20080528-film-0101.jpgIt’s a sad state of affairs when the best thing about a film is outtake footage of a chimp playing during the closing credits.

Speed Racer is a mess. A movie about car racing that’s more than two hours long, it features not one auto race that can be followed, understood or enjoyed. The Wachowski brothers, the brilliant team behind the first Matrix and its two sequels, tried to create something new and special with this one. What they wound up with is an expensive, catastrophic experiment.

The oddest thing about this film is that its best parts involve people just sitting around chatting. That’s probably because 1) the Wachowskis managed to assemble a fine cast, including Emile Hirsch, Christina Ricci and John Goodman, and 2) the quiet moments give your eyes a rest from the CGI mess the directors try to pass as action.

The Wachowskis and their technical team employ a visual style that doesn’t look like anything we’ve seen before, and that’s probably a good thing, because it’s acid on the eyes. It’s a strange hybrid of Tron, Sky Captain and the World of Tomorrow and whiz-bang video games. The combination might sound good, but it’s not. Everything is bright and bubbly, with much of the film shot in front of green screens with backgrounds added later via computer wizardry. As films like Sky Captain have proven, when live actors are poorly integrated into a digital world, you get a movie with no soul. Speed Racer has no soul. Heck, even diehard racing fans won’t get it, because the film spends a relatively small amount of time on cars and the art of racing.

The plot involves some sort of nonsense about Speed Racer’s (Hirsch) family trying to avoid evil corporate sponsorship and remain a family racing organization. That’s right: It’s a family film about the evils of corporate sponsorship. You know these kids today; they’re all about video games, skateboarding and watching films about evil corporations trying to corrupt sweet family businesses!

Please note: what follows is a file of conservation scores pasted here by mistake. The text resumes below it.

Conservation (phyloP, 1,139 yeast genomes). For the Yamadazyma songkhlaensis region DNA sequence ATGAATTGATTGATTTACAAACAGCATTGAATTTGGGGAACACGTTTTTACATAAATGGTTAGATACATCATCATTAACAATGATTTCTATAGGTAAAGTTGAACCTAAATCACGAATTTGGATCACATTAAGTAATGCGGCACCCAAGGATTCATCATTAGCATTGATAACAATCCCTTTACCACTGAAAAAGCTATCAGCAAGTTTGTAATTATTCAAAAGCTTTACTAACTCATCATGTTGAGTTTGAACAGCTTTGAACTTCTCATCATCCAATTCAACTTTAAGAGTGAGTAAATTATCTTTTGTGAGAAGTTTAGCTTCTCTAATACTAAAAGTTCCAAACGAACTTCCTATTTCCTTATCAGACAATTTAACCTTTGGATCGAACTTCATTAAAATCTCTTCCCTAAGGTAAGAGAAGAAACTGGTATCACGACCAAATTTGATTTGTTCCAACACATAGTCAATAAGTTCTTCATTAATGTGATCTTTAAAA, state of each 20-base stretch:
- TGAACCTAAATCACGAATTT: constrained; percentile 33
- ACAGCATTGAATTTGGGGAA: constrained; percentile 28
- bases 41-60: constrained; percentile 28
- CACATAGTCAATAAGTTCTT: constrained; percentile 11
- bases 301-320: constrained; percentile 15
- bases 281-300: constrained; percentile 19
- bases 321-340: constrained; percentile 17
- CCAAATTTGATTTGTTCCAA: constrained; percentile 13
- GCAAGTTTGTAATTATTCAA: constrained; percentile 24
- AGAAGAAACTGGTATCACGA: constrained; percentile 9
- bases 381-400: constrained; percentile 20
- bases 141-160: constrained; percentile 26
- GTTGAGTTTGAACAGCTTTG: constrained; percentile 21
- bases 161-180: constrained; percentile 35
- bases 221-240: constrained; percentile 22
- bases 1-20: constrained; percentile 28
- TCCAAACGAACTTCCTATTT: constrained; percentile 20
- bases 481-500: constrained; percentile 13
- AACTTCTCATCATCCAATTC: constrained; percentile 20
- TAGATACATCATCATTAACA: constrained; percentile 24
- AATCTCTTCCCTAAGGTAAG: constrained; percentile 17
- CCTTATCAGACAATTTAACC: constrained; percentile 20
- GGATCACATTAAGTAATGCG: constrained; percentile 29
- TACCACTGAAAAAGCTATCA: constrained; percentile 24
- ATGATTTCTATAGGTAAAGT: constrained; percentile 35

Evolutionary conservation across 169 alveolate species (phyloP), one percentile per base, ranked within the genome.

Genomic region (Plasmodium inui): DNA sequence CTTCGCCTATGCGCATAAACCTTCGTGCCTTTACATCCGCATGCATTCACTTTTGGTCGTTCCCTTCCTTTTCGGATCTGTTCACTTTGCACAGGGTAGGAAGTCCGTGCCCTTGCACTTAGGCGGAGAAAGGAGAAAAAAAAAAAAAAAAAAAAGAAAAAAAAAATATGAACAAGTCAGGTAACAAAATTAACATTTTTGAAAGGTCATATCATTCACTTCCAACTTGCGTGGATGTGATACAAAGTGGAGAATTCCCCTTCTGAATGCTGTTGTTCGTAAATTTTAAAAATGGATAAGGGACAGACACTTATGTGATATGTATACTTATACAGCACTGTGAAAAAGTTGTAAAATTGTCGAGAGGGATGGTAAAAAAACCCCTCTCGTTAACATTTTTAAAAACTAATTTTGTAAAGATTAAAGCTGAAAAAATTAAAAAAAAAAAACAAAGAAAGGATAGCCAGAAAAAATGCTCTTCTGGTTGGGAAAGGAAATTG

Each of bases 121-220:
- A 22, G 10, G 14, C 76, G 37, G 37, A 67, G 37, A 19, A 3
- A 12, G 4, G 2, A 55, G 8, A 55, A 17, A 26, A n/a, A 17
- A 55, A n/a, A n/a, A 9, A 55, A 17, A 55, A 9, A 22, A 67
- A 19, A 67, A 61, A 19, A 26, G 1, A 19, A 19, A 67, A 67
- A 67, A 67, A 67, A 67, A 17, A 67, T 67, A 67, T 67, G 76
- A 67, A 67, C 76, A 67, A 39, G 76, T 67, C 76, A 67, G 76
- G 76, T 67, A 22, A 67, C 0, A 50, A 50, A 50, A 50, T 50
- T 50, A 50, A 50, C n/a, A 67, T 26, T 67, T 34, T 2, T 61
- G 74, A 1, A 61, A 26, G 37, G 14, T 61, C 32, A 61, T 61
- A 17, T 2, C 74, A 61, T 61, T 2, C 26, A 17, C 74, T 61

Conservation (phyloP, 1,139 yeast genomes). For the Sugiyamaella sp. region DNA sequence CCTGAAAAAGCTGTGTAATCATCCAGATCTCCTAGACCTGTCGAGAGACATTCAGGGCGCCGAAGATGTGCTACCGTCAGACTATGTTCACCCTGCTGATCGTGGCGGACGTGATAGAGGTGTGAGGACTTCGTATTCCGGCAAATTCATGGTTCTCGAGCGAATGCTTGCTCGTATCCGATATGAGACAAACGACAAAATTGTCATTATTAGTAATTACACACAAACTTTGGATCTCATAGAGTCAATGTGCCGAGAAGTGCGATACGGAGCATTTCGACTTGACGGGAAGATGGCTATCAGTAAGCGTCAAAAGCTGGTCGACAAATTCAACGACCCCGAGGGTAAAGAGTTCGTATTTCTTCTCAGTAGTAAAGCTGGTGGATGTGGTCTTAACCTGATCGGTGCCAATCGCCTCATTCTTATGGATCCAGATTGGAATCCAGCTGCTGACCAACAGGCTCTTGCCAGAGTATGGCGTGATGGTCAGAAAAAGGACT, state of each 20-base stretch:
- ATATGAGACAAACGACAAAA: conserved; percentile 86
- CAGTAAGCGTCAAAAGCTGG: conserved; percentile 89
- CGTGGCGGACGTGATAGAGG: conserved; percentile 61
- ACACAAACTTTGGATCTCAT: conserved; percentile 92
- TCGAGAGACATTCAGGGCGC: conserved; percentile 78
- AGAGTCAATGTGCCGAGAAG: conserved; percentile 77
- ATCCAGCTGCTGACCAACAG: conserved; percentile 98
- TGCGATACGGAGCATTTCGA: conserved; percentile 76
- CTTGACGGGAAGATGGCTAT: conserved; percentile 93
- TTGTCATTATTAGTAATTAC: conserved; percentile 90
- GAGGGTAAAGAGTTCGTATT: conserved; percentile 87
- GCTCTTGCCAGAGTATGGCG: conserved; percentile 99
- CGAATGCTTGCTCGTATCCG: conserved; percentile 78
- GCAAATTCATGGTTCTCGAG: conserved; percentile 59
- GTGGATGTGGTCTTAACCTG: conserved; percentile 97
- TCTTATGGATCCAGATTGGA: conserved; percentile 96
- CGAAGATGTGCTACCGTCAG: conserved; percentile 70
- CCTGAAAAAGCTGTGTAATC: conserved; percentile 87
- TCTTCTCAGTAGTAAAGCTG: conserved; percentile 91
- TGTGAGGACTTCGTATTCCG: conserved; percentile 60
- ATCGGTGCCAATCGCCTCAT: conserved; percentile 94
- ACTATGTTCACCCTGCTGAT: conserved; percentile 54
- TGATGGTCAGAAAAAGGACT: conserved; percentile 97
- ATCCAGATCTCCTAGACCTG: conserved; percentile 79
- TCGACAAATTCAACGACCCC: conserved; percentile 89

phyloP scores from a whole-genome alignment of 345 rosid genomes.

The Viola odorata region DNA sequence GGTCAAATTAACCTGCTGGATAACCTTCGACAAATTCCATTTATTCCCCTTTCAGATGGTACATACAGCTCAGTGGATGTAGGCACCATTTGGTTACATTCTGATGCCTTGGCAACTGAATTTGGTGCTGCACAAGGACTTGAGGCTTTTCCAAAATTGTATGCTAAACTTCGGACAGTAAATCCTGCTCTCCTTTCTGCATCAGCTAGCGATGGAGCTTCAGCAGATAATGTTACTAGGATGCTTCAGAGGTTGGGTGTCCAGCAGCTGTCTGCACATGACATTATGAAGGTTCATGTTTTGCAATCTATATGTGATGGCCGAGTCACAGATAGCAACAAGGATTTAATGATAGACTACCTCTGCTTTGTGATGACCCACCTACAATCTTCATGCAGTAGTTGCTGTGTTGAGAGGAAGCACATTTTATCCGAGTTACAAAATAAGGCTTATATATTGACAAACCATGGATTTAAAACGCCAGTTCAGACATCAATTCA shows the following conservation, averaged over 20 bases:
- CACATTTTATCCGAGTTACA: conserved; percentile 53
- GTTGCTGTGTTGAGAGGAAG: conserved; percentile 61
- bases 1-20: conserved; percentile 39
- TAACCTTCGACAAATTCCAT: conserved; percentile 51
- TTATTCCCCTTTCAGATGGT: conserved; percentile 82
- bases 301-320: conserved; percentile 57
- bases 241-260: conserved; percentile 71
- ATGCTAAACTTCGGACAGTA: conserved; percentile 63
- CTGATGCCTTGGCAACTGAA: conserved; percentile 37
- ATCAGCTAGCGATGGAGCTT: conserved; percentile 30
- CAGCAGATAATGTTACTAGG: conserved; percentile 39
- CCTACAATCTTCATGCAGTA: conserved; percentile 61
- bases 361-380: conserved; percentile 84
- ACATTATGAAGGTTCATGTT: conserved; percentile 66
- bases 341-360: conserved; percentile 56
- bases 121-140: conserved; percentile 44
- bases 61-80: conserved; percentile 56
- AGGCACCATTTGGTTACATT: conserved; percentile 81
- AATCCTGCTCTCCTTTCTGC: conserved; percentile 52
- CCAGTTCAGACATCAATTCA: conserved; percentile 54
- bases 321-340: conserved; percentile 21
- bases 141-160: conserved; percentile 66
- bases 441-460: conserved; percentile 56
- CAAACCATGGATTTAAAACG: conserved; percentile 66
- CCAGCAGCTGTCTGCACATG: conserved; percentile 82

As Speed Racer, Hirsch is his usual fine self, lending a certain high quality to the proceedings, even if those proceedings aren’t giving him anything back. Ricci has the look for Trixie, but she isn’t given much to do. Goodman does well enough as Speed’s protective dad, and Susan Sarandon is sweet as his mom. Matthew Fox is OK as Racer X, a mask-wearing mystery man who isn’t all that mysterious.

The film contains many races, some of them on a racetrack, and some of them cross-country. None of them contain anything resembling tension, because the Wachowskis stage things in a way that makes the racers indistinguishable. It’s just a bunch of pixels smashing you in the face, with occasional shots of actors inside car interiors looking determined.

The best thing I can say about the movie is that kids may love it. During the showing I attended, I heard a lot of youngsters squealing with delight, especially at the antics of Speed’s younger brother, Spritle (played by the interesting Paulie Litt), and Chim Chim the Chimp. Litt has a cool wise-guy delivery with his lines, like he came straight out of a Dead End Kids movie from the 1930s. His performance is easily the most amusing thing in the movie, besides the chimp.

Adding insult to injury, the film is too long, as there were at least three occasions where the ending felt imminent. If you’re sitting toward the rear of the theater, you’ll see everybody’s cellular-phone screens blinking on and off as they check the time — and the cell-phone light show is more interesting than the movie.

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